SG: That works. Is that still working for you?
DE: Absolutely. It’s like, “I know I shouldn’t be writing a film score. Fuck you! Here it is.” That’s a really powerful energy source. You can either get energy from love [laughs], or you can get energy from scathing critics. It’s a very powerful force when you’re trying to constantly show, “Oh yeah? Watch this.” Often I think about a section of a movie and there’s somebody I’m really pissed at at that moment who I had a bad encounter with and it’s like, “I can’t wait for them to hear this scene, the mother-fuckers. They think I couldn’t do their movie? Wait ‘til they hear this scene in this one. He’s going to have a few moments where’s going to doubt whether…you know.”
It’s bitterness. Bitterness [laughs] is a useful and powerful tool if you can turn it into a positive inertia. That is the key. Bitterness, if you turn it inward, just destroys you. But if you turn it into pellets of fuel, if you can put it in the furnace and turn that into, “I’ll show them. Fuck them,” it becomes a really powerful energy source. The thing that helped me a lot is I came from being in a rock band, and when you’re in a rock band, you have to take an attitude like that from day one. Everything you do is like, “Oh yeah? Well fuck you. This is what it is. Come and listen to it or don’t listen to it, but this is what it is.” So when I approached composing, I took that attitude with me, and it was very useful because if you’re worried about that, your work is going to suffer.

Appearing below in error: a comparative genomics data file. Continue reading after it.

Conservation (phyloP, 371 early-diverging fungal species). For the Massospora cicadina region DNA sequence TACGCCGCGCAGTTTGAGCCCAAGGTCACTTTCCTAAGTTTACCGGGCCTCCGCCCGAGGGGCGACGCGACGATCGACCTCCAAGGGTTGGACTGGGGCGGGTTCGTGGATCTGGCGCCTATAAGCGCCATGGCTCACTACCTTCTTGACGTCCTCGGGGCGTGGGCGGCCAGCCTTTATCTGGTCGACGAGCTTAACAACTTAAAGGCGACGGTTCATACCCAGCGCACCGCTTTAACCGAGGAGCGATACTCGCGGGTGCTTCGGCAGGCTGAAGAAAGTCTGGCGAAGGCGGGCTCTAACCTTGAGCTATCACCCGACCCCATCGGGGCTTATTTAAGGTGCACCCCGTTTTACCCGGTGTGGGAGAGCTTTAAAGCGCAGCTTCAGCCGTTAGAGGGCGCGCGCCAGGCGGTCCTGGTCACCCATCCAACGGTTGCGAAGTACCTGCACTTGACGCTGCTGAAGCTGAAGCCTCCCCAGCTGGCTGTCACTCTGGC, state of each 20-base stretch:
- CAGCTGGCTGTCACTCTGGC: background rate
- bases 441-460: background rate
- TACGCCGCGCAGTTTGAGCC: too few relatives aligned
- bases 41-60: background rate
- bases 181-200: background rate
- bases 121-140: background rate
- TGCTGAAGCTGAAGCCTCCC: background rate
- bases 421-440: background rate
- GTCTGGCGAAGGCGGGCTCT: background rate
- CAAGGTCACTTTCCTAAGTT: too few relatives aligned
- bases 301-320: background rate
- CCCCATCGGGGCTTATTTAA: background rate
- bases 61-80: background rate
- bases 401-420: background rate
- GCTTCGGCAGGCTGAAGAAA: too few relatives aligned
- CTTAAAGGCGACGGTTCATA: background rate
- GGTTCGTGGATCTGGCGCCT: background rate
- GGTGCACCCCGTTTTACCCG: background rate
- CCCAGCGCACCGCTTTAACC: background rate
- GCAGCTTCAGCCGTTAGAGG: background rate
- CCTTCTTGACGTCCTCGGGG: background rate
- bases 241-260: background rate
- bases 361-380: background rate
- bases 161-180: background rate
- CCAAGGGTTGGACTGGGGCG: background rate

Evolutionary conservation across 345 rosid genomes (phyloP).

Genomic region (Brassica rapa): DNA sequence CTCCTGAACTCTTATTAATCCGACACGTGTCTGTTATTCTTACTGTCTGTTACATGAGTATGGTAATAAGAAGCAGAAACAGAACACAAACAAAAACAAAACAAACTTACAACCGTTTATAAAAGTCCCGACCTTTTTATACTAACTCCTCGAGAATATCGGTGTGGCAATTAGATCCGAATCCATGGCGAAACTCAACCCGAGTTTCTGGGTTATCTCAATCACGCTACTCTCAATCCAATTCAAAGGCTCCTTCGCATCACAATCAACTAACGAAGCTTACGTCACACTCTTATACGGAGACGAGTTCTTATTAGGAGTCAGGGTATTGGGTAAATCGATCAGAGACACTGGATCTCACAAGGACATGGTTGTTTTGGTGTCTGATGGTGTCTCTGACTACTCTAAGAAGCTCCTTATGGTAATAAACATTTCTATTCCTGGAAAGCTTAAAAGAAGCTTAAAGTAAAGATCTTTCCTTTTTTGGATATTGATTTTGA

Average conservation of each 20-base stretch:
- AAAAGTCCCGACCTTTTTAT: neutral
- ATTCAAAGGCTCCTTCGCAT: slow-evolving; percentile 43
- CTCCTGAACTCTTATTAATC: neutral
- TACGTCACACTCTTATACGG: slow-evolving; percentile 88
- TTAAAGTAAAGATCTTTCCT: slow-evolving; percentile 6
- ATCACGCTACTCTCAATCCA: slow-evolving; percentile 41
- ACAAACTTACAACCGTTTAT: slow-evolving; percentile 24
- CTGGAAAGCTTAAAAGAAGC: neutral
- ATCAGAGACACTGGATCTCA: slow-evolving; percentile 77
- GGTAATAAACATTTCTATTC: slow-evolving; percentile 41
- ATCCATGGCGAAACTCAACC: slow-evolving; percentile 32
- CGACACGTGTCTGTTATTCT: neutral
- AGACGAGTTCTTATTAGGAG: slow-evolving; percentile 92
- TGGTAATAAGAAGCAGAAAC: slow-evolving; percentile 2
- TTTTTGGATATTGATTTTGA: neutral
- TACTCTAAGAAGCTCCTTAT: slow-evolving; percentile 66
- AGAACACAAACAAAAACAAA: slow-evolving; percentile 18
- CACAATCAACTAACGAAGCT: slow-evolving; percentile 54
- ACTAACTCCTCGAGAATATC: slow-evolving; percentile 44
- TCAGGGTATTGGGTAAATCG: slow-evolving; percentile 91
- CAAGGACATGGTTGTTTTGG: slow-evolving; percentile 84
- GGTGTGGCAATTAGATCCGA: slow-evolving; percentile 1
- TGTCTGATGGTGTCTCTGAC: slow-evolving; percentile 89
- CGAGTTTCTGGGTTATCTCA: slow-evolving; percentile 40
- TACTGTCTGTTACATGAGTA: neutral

SG: But as opposed to being in a rock band where “Fuck you” works because you’re in the band and this is what we do, when you’re composing for film, there’s the director, there’s the studio, there’s a lot of other people who can…
DE: You can say “fuck you” to anybody but the director. “Fuck you” goes to those who doubt. The director has hired you because the director doesn’t doubt. So the director has shown faith in you. Then you take on the psychology of the dog that’s taken in out of a rainy day -- the starving dog. It’s like, “You’ve shown faith in me?” I will return the faith with enormous amounts of loyalty. So the psychology is a very different psychology there. In other words, the doubt is the “fuck you” part of it. It’s like, “You don’t think I can do this kind of thing? I’ll show you that I can.” But the director has hired you. The director has not shown any doubt. The director, in fact, may have even put themselves in jeopardy for bringing you in there, maybe putting themselves on the line. So you in fact become incredibly motivated to give them something that they’ll want to use.